Use of spatial statistics and monitoring data to identify clustering of bovine tuberculosis in Argentina

Andres M. Perez, Michael P. Ward, Pedro Torres, Viviana Ritacco

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45 Scopus citations

Abstract

The spatial distribution of endemic bovine tuberculosis (TB) in Argentine cattle herds was described using recorded information on the detection of TB-like lesions in cattle slaughtered between March 1995 and 1997 at 126 slaughterhouses with federal inspection. Approximately, 47% (9,472,396 cattle) of the estimated total number of cattle slaughtered in Argentina during this period was included in the study. Information on the number of cattle per source herd consigned to slaughter, number of cattle with TB-like lesions per herd and the geographical location of counties from which cattle originated was used to investigate spatial clustering of TB. Overall, no evidence of clustering of TB prevalence by county was detected (Moran's autocorrelation statistic I = 0.009, P = 0.089). However, first- (Cuzick and Edwards' test statistic, Tk = 87, P = 0.036) and second-order (Tk = 170, P = 0.038) nearest-neighbor case-counties (TB prevalence > median prevalence of all counties, 6.7%) were clustered. Using the spatial scan test based on a Bernoulli model, the most-likely cluster (P = 0.001) identified during the study period included 5793 cases of TB (5.2 per 1000 km2) in five counties. This cluster coincided with Santa Fe Province, which contains 21% of all dairy cows in Argentina and accounts for 34% of the country's milk production. Several secondary clusters of TB-also located in dairy districts-were identified. Study results demonstrate that bovine TB is clustered in Argentina, and these clusters coincide with dairy cattle production. Identification of clustering can assist efforts to eradicate bovine TB from Argentina. Further spatial investigations need to focus on the reasons why TB is clustered in Argentina. In particular, the relationship between TB clustering and management practices-such as grazing density and production systems-need to be described to assist in the development of disease-control programs. The use of spatial statistics and geographical information systems could meet these needs.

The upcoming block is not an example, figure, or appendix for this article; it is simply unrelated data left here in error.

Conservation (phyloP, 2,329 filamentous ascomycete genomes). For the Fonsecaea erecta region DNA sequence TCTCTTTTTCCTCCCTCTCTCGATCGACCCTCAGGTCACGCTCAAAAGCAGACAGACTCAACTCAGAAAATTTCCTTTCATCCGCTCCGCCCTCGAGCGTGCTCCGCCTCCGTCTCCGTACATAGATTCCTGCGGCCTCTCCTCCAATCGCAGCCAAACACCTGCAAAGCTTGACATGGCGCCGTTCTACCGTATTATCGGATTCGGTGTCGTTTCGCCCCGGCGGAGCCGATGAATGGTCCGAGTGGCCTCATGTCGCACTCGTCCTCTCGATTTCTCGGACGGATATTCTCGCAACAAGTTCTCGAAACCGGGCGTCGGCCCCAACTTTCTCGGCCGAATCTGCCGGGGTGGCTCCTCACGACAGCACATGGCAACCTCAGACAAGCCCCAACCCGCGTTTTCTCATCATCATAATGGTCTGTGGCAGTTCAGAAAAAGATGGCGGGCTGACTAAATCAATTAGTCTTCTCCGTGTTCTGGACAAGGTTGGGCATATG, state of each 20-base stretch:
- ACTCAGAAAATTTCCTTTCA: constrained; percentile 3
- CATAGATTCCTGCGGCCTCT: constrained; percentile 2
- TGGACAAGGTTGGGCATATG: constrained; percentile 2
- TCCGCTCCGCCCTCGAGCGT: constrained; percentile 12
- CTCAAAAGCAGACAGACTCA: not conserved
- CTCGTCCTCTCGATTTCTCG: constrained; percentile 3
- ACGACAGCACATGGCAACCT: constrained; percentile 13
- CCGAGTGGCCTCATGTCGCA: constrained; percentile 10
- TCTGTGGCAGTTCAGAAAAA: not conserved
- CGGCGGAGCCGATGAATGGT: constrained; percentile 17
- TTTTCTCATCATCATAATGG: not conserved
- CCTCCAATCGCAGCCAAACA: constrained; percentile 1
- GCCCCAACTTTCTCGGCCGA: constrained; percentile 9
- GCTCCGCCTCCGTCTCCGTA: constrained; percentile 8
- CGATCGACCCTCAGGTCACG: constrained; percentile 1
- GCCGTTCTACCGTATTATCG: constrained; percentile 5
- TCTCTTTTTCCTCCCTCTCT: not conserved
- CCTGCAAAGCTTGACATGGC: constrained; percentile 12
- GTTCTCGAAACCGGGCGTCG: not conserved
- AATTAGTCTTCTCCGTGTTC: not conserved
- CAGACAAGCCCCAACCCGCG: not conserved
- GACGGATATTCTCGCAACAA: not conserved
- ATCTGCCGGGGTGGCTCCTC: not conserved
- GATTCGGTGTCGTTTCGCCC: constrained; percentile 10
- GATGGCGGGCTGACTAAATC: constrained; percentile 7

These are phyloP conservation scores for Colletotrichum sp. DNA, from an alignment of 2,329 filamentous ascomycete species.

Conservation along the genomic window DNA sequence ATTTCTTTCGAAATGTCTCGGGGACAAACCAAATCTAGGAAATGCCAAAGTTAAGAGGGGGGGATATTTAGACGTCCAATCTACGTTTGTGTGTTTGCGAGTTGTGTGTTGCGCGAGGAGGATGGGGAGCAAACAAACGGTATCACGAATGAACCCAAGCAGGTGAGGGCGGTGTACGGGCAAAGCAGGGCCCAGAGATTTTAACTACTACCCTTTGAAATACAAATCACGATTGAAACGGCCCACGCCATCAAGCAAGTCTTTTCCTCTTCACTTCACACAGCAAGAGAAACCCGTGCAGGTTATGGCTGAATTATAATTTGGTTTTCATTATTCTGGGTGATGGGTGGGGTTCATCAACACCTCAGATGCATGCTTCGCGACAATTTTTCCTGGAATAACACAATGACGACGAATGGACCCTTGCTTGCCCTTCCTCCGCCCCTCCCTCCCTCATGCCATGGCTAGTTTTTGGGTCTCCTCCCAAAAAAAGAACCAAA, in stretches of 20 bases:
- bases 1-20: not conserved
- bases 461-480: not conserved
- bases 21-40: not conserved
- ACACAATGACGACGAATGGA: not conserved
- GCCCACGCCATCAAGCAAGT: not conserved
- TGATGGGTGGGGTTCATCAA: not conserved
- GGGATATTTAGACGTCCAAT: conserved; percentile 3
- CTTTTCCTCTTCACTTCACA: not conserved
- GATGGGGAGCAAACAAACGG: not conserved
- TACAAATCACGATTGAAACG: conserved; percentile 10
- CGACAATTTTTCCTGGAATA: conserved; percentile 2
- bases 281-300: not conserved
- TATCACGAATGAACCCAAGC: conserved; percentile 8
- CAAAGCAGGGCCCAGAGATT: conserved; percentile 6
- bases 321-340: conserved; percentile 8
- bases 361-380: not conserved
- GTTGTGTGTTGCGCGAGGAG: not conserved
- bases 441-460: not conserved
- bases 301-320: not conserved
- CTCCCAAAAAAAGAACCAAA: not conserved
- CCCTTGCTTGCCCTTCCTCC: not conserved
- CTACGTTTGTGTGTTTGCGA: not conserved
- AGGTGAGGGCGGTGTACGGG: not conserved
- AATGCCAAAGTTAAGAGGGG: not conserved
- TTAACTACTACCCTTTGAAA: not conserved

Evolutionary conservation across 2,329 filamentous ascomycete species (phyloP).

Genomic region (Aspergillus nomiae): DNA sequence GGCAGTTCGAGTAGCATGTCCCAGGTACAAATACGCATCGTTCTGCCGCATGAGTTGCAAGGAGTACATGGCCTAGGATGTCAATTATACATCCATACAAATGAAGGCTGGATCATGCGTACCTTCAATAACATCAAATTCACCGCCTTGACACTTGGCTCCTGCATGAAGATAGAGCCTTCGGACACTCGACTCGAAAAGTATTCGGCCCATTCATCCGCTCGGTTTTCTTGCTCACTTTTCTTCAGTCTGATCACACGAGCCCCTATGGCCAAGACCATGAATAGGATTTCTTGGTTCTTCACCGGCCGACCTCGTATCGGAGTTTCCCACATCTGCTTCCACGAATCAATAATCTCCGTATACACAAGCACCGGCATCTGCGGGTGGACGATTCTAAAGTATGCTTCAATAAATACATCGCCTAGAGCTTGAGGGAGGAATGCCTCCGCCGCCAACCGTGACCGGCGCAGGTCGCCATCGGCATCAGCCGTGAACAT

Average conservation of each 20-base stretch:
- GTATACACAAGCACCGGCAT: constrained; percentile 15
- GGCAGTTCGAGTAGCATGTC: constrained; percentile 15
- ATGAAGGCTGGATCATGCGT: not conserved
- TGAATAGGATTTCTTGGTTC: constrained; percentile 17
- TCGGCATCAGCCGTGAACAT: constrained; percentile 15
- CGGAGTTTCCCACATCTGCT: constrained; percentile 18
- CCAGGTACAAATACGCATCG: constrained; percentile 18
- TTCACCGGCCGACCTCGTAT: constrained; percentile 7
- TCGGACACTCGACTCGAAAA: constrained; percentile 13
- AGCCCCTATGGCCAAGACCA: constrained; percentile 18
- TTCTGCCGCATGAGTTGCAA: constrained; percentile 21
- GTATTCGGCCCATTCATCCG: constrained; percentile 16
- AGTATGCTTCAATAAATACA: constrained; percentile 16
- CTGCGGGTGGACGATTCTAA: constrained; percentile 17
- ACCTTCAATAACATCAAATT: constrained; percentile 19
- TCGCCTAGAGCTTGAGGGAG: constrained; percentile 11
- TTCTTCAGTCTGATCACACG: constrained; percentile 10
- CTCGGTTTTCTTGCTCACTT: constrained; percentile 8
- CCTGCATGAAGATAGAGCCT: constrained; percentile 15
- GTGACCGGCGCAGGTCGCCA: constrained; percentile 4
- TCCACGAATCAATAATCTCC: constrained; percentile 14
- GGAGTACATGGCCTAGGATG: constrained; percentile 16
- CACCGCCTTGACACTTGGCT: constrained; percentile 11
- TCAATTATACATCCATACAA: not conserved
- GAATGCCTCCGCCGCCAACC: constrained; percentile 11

Original languageEnglish (US)
Pages (from-to)63-74
Number of pages12
JournalPreventive Veterinary Medicine
Volume56
Issue number1
DOIs
StatePublished - Nov 29 2002

Keywords

  • Argentina
  • Cattle-diseases
  • Eradication
  • Scan statistic
  • Spatial analysis
  • Tuberculosis

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